Richard Perle has been aided by other prominent neoconservatives, including Paul Wolfowitz and Douglas Feith.


In 1998 Richard Perle led an effort known as the Project for the New American Century with close neoconservative allies Wolfowitz, Woolsey, Elliott Abrams, and John Bolton.


Richard Perle was involved in efforts to develop alternative intelligence estimates to help justify the decision to go to war in Iraq.


Nonetheless, Richard Perle helped manage and hire neoconservative affiliated staff for both these organizations that created their own policies and intelligence reports by dodging existing government entities.


Richard Perle allegedly told the British House of Commons that the US would attack Iraq even if UN weapons inspectors didn't find anything.


Richard Perle argued that what he referred to as terrorist Abu Nidal's "sanctuary" in Saddam Hussein's Iraq was justification for the US military invasion of Iraq.


Richard Perle preferred a strategy similar to that used in the Afghan war, in which the US would insert SOF, along with some two divisions, to assist native Kurdish and Shi'ite rebels, much as the United States had done with the Northern Alliance against the Taliban.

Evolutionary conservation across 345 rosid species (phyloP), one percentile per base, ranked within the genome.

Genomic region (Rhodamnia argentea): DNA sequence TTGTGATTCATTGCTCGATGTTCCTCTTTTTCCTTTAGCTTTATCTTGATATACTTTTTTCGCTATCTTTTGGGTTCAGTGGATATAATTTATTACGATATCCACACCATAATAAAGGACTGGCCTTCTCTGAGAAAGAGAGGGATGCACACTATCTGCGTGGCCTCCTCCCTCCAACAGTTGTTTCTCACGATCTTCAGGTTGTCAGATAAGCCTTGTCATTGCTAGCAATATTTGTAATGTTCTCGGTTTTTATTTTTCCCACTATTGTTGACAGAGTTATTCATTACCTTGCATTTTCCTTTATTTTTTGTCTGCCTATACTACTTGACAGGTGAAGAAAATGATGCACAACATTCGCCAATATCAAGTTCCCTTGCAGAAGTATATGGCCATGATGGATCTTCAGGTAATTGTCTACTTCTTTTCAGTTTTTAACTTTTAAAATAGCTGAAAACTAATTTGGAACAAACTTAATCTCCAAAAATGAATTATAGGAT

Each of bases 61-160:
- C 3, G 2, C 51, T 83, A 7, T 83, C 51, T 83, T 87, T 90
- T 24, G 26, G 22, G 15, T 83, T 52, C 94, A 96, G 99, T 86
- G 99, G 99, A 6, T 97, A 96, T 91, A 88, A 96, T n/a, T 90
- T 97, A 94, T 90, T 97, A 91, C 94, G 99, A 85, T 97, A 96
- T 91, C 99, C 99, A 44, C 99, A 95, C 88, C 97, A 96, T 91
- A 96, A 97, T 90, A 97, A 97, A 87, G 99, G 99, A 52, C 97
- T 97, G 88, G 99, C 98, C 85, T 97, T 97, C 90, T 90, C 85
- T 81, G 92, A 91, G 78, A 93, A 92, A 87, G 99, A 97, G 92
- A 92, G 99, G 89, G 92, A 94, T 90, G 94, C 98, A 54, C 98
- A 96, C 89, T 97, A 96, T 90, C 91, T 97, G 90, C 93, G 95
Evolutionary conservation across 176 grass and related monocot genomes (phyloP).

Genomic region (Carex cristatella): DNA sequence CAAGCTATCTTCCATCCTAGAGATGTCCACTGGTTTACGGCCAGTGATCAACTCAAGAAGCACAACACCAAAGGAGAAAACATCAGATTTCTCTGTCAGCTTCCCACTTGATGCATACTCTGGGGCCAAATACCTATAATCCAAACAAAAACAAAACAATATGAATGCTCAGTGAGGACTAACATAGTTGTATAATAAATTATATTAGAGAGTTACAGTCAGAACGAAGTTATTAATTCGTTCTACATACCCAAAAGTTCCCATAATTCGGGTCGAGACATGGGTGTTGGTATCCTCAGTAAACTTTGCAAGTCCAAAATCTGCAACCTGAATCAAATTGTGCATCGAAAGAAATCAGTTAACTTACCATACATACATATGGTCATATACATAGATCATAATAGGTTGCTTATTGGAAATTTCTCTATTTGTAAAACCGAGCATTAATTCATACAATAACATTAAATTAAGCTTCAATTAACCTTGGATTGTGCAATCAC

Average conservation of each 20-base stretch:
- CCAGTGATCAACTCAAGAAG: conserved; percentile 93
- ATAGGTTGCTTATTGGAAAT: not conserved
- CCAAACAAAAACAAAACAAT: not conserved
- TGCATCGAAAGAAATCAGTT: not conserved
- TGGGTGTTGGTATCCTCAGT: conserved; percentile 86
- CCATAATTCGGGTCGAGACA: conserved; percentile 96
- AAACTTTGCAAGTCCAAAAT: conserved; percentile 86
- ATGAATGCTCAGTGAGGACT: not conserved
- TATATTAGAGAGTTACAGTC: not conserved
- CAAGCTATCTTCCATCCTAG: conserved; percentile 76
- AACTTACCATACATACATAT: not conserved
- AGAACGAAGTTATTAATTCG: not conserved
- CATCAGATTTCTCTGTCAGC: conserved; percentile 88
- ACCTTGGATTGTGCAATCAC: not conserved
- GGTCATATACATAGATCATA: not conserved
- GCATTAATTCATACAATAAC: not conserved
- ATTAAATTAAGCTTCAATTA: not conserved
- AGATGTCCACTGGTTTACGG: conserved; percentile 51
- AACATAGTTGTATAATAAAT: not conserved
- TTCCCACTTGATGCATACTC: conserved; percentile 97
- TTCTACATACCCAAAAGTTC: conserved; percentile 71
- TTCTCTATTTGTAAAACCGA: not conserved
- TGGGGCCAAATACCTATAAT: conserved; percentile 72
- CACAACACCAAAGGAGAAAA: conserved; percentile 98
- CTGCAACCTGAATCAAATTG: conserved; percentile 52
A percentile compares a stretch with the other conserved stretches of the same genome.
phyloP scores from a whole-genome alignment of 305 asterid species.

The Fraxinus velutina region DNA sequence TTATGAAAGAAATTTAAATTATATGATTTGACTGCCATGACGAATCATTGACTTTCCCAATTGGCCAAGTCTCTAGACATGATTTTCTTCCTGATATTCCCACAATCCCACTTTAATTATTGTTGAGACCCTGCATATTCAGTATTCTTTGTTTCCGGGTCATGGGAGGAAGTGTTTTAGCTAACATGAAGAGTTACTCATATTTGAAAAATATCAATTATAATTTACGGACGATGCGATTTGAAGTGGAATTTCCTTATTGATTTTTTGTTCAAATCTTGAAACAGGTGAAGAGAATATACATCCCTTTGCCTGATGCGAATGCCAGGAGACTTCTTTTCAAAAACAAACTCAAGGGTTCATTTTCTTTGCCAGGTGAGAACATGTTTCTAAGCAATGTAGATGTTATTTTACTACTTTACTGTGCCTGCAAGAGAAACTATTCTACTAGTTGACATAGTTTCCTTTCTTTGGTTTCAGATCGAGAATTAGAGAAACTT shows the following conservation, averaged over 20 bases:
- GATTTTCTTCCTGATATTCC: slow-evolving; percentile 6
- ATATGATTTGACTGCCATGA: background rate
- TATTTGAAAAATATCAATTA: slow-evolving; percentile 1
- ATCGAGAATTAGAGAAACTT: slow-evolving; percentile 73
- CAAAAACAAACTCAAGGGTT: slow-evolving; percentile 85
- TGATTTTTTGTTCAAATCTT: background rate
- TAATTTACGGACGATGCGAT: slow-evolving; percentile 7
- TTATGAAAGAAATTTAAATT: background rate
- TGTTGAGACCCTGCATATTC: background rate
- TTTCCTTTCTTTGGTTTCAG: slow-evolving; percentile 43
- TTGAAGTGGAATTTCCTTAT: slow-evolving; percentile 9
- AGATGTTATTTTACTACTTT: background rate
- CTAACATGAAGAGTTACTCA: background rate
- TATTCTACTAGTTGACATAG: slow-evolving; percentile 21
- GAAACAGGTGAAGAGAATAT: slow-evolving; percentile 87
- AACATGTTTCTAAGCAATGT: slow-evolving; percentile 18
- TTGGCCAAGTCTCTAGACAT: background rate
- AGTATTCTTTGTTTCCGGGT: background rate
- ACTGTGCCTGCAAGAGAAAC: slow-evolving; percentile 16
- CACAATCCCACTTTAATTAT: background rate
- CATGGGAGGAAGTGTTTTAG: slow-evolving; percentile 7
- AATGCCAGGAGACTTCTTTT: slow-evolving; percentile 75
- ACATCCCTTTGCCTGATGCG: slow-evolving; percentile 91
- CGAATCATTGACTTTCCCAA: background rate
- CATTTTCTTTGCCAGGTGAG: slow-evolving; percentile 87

Richard Perle expressed regret of his support of the invasion and faulted the "dysfunction" in the Bush administration for the troubled occupation.


Furthermore, shortly after the invasion of Iraq, Richard Perle stated that; "in this case international law stood in the way of doing the right thing".


Richard Perle argued that there was "no practical mechanism consistent with the rules of the UN for dealing with Saddam Hussein".


For example, Richard Perle has expressed support for a theoretical first strike on North Korean and Iranian nuclear facilities.


Richard Perle has on occasion been accused of being an Israeli agent of influence.


Richard Perle came under fire in 1983 when newspapers reported he received substantial payments to represent the interests of an Israeli weapons company.


Richard Perle denied conflict of interest, insisting that, although he received payment for these services after he had assumed his position in the Defense Department, he was between government jobs when he worked for the Israeli firm.


From 1981 to 1987, Richard Perle was Assistant Secretary of Defense for international security policy in the Reagan administration.